The Italian language sings. This was the topic of after-breakfast conversation around a table on the hotel's terrace. British friends said that when they're shopping, back in Liverpool, and happen to hear spoken Italian, they stop briefly, just to enjoy the language's beauty. "We haven't a clue what anyone's saying," Brian said, "but, for a few moments, we want to get lost in the beauty of a language that sings."
I couldn't agree more. Sometimes, when I'm walking, I'll pause on a bench simply to hear the beauty of passing conversations. I love how the vowels stretch, how phrases roll higher, then down into a sentence that mellows out, like a bell that tinkles, the last sound a dainty reverberation that soothes the soul. I can't imagine a really angry person speaking Italian and retaining the anger. Of course, it must happen. People are people.
Still, for the wandering tourist, snippets of conversation here and there, greetings in stores, background commentary on television, all merge into a language of beauty, a language that sings "Co me va?" (How are you?) with such purity one has to feel good or at least better, if only for a moment. And, sometimes, it only takes a moment for a day that has started out poorly .... kids crying, a rough e-mail ... to turn around, for a smile to reach upward.
The hotel solved the problem of the disappearing food last night by bringing out more food: a second round of beef (like one sees at huge receptions), more lamb chops, huge piles of French fries, more pasts, double the cut fruit selections, increase ice cream flavors, and so on and so on until one looked at these mounds of food with a weakened appetite. For it's not normal, I don't think, for this much food to feed what in reality are few people, about 100.
But, not knowing the increases would appear, others didn't rush to stand in chow lines, but held back, maintained a firm grip on the leisurely pace of dinner traditions. This is a part of the Old Europe it took centuries to reach. No one was going to forsake tradition for a lamb chop.
I can't say at which precise moment it happened .... perhaps the sight of so much food had a sobering effect, that no one in the room starved ... but civility returned, the rush abated, and order prevailed. That one could feel a certain sense of harmony blessed a pleasant evening. Except that there are murmurs prices will rise, that this hotel will be too expensive next year. However, I don't think this will happen. The British and the Germans and the Austrians are the hotel's core guests. Some have been returning yearly for decades. Without this nucleus, occasional Russian groups can't keep the hotel afloat.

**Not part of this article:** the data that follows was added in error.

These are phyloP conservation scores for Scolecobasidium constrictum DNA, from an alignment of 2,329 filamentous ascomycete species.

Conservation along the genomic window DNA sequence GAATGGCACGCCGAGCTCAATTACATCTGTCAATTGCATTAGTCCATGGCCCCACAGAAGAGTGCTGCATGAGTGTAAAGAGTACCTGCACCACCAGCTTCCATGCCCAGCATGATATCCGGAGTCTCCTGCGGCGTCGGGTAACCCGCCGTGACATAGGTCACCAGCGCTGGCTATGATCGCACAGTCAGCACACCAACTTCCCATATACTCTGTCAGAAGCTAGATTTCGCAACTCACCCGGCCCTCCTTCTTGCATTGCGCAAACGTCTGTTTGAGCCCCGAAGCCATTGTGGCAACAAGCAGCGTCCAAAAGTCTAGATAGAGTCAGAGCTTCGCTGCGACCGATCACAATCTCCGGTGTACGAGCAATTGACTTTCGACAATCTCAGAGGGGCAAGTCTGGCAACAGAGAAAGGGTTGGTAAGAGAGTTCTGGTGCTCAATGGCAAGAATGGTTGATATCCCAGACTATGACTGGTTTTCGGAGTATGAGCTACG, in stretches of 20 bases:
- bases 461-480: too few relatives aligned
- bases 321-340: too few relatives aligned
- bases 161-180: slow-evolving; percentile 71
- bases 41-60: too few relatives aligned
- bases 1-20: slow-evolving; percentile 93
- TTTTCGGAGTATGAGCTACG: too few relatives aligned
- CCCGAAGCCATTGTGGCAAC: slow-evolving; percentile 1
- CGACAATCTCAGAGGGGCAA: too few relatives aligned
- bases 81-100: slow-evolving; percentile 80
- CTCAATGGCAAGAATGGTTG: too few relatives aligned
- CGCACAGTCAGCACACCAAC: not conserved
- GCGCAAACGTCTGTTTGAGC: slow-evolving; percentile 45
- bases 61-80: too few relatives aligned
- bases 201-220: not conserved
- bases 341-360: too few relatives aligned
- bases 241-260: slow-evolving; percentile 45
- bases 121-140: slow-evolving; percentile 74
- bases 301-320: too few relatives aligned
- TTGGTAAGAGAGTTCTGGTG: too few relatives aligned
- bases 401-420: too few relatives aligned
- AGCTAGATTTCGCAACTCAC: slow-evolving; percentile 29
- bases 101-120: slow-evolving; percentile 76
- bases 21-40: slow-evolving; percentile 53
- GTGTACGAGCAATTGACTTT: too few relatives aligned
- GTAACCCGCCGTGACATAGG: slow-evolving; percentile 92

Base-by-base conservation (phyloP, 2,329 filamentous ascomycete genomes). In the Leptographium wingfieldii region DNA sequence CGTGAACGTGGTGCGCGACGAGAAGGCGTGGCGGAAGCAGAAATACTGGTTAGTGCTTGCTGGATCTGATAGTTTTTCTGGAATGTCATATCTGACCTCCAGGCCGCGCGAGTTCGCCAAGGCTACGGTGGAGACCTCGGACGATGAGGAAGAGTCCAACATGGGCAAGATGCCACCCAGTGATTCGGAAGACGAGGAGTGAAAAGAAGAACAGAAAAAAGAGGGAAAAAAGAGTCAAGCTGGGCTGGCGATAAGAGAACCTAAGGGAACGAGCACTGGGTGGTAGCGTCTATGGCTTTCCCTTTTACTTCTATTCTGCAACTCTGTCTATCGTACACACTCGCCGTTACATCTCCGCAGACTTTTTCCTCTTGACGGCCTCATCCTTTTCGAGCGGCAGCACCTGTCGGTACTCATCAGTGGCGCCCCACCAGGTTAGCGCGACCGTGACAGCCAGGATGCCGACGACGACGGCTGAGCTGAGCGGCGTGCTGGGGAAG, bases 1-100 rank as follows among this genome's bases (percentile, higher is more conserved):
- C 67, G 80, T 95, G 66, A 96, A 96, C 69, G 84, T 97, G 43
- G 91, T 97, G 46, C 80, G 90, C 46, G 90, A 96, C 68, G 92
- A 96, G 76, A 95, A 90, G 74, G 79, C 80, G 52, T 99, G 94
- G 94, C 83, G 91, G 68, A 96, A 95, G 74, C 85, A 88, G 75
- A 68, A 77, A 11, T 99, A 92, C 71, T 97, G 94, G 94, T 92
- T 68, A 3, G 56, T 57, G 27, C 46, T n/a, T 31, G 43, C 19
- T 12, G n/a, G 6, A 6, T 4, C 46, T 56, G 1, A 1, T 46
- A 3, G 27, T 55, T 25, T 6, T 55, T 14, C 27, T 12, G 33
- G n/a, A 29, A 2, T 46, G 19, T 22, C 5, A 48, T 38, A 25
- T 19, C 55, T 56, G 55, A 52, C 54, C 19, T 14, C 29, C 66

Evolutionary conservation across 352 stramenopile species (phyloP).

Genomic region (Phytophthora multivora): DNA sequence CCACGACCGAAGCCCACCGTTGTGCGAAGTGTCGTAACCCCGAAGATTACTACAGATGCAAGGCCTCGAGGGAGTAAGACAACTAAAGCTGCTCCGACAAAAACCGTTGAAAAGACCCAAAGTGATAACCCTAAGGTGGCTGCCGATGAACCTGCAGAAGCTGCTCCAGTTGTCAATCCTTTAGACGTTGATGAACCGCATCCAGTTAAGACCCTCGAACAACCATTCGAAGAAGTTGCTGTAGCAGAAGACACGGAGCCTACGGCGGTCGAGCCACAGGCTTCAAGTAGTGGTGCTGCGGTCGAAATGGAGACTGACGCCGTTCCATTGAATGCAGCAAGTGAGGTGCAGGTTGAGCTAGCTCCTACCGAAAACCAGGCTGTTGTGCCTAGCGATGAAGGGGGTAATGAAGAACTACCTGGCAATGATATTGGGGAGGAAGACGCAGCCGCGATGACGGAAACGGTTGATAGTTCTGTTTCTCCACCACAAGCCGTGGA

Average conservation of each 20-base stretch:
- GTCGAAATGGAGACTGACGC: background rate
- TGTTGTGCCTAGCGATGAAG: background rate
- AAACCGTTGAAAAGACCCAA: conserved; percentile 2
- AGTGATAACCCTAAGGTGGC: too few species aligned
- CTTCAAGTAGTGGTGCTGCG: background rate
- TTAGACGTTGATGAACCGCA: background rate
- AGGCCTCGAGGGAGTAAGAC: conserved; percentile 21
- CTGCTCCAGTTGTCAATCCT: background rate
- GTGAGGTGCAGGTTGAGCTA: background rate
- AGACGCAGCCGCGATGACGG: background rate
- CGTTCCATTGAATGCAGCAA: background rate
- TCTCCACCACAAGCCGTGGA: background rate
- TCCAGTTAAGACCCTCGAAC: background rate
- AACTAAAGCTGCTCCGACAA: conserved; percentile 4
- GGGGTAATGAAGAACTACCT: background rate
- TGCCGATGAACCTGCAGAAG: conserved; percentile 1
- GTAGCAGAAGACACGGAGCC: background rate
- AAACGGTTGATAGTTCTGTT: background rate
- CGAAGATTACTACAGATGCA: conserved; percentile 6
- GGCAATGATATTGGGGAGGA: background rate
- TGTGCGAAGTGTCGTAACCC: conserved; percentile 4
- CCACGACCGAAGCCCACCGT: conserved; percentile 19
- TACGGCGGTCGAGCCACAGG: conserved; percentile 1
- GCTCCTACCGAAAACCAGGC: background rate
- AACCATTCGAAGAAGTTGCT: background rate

A reader asked if I knew thirty-three from the Russian Federation read my blog? And, in a roundabout way, if I worried about the political correctness of what I had written?
Yes, I knew about this readership, am grateful for their support, and have sometimes wondered who they were, what they did, where they lived in Russia (I've always wanted to visit Siberia, romanticized a reader lived there).
About the political correctness, no. Actually, hell no.
When a group of people assumes others don't understand their language and makes ugly comments that can be understood, this is a xenophobia that can be called to task. I wish I could say I'm alone in this but am not. A couple of weeks prior to leaving the States, we had lunch with a Russian speaker from one of the former Eastern Block countries. Mariyan complained about the same issues I have written about but hadn't yet experienced. "They give us all a bad name," he had moaned.
And I understand this helpless feeling. Wasn't it Graham Greene who wrote about The Ugly American? I can't say Greene was wrong. Oh, but the times I saw my countrymen/women behave overseas in a manner they wouldn't think of doing back in the States and felt a sense of shame. Time has seasoned most Americans to tuck their manners into the suitcase when traveling. Still, the problem often persists, The Ugly American who needs to get his/her act together. I'm not personally insulted when others are reprimanded. The Russians I've known aren't either.
Like Shakespeare said, "All the world's a stage...."